Toll in Indonesia volcano tsunami rises to 281; doctors, rescuers battle heavy rain as hunt for survivors continues
Doctors worked to help survivors, and people searched on debris-strewn beaches on Monday for more victims from a deadly tsunami that smashed into houses, hotels and other buildings without warning in the darkness along an Indonesian strait.
Tanjung Lesung: Doctors worked to help survivors, and people searched on debris-strewn beaches on Monday for more victims from a deadly tsunami that smashed into houses, hotels and other buildings without warning in the darkness along an Indonesian strait.
The waves that swept terrified people into the sea on Saturday night along the Sunda Strait followed an eruption and possible landslide on Anak Krakatau, one of the world’s most infamous volcanic islands.
At least 281 people were killed and more than 1,000 were injured. Dozens are missing from the disaster areas along the coastlines of western Java and southern Sumatra islands, and the numbers could increase once authorities hear from all stricken areas.
The Indonesian Medical Association says it is sending more doctors and medical equipment and that many of the injured are in need of orthopedic and neurosurgery expertise. It says most patients are domestic tourists who were visiting the beach during the long holiday weekend.
It was the second deadly tsunami to hit Indonesia this year, but the one that struck the island of Sulawesi on 28 September was accompanied by a powerful earthquake that gave residents a brief warning before the waves struck.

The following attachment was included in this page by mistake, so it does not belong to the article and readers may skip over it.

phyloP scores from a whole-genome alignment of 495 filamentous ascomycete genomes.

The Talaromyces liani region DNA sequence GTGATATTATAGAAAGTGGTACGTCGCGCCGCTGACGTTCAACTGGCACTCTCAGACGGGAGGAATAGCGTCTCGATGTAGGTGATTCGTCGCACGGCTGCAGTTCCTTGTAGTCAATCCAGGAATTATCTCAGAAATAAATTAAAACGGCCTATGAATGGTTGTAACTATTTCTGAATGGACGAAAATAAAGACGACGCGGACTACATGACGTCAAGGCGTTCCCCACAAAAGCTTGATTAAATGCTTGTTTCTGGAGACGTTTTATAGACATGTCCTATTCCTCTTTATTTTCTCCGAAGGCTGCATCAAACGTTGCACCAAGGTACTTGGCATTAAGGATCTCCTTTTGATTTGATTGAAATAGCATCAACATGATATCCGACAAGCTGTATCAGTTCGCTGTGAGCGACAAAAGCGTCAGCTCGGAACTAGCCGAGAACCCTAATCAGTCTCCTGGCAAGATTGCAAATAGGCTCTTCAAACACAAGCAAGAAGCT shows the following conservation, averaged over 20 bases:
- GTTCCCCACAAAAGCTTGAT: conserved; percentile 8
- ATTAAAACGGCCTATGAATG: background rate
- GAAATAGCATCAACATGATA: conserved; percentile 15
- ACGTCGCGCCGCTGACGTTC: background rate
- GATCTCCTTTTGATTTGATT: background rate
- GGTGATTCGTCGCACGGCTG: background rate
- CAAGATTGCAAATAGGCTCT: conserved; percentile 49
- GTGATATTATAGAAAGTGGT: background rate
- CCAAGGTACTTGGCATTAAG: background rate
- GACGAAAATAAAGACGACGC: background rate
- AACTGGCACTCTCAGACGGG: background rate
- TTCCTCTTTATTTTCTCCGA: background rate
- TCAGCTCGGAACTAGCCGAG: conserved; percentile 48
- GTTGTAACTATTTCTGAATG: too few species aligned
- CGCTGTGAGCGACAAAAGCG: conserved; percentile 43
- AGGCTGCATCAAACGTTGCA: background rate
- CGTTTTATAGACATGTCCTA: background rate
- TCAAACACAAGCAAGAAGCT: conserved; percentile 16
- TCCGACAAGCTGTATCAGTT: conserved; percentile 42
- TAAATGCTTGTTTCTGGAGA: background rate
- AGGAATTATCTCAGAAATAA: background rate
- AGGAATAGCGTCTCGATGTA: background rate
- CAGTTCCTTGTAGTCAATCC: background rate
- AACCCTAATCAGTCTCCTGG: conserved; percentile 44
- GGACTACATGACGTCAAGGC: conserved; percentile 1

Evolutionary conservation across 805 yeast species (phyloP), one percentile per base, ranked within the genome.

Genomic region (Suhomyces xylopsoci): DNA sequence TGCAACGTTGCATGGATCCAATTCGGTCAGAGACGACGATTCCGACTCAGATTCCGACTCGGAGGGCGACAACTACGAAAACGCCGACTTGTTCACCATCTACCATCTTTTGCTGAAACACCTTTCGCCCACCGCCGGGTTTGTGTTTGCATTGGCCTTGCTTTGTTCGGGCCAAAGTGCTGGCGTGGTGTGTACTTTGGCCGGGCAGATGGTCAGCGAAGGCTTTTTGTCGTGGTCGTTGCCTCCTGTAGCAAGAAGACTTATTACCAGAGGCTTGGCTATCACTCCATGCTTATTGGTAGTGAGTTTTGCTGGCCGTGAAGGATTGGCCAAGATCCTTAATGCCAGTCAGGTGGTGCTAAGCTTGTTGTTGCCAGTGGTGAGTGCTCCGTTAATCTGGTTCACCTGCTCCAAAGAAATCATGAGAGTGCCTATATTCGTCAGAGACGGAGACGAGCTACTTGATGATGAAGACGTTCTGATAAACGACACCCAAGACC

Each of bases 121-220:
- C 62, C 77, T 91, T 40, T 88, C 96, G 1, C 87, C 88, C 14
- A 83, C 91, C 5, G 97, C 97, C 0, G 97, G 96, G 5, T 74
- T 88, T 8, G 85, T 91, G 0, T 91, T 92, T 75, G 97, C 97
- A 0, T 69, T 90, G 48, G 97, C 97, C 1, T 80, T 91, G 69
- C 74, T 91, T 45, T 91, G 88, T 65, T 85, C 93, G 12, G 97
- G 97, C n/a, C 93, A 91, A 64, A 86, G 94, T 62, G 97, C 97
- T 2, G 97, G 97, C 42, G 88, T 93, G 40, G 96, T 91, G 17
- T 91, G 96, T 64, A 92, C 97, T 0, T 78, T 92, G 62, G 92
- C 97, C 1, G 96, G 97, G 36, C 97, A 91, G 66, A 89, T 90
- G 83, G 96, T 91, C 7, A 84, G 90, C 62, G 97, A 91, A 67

On Saturday night, the ground did not shake beforehand to alert people to the oncoming wave that ripped buildings from their foundations in seconds and swept terrified concertgoers on a resort beach into the sea.
Dramatic video posted on social media showed the Indonesian pop band ‘Seventeen’ performing under a tent on Tanjung Lesung beach at a concert for the employees of a state-owned electricity company. Dozens of people sat at tables while others swayed to the music near the stage as strobe lights flashed and theatrical smoke was released. A child could also be seen wandering through the crowd.
Seconds later, with the drummer pounding just as the next song was about to begin, the stage suddenly heaved forward and buckled under the force of the water, tossing the band and its equipment into the audience. The group released a statement saying their bass player, guitarist and road manager were killed, while two other band members and the wife of one of the performers were missing.
“The tide rose to the surface and dragged all the people on site,” the statement said. “Unfortunately, when the current receded, our members were unable to save themselves while some did not find a place to hold on.”
Disaster agency spokesman Sutopo Purwo Nugroho said on Monday morning that 281 deaths had been confirmed and at least 1,016 people were injured. The worst-affected area was the Pandeglang region of Java’s Banten province, which encompasses Ujung Kulon National Park and popular beaches, the agency said.
Indonesian president Joko “Jokowi” Widodo expressed his sympathy and ordered government agencies to respond quickly to the disaster. “My deep condolences to the victims in Banten and Lumpung provinces,” he said. “Hopefully, those who are left have patience.”